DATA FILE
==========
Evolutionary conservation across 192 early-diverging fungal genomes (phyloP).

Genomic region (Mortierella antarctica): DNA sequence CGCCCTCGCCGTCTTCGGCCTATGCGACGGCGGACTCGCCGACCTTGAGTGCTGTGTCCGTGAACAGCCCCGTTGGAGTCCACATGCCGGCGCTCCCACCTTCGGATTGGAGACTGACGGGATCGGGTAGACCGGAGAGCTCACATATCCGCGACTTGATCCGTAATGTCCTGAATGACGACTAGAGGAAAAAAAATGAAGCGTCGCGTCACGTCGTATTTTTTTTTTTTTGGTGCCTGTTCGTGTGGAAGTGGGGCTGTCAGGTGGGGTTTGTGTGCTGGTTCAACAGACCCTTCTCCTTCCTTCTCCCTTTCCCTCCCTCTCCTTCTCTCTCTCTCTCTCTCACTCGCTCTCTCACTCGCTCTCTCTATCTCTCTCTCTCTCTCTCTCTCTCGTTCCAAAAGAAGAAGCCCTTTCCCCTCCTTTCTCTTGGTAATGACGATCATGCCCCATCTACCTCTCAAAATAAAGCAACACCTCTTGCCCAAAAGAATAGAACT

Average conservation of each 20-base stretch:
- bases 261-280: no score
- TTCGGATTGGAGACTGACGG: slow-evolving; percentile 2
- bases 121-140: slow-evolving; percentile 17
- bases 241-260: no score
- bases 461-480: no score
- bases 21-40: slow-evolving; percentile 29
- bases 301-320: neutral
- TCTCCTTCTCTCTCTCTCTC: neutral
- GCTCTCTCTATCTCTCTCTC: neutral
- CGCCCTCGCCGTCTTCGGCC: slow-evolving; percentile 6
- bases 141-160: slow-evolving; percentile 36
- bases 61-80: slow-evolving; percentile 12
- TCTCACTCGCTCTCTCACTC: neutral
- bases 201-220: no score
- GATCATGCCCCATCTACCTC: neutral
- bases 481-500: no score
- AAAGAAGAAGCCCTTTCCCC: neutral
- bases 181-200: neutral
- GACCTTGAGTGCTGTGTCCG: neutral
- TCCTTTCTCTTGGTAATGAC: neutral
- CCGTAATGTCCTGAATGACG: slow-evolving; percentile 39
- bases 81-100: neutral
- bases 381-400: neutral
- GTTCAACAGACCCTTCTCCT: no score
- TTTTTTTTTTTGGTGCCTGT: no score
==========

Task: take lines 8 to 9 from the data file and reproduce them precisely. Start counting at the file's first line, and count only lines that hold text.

- bases 461-480: no score
- bases 21-40: slow-evolving; percentile 29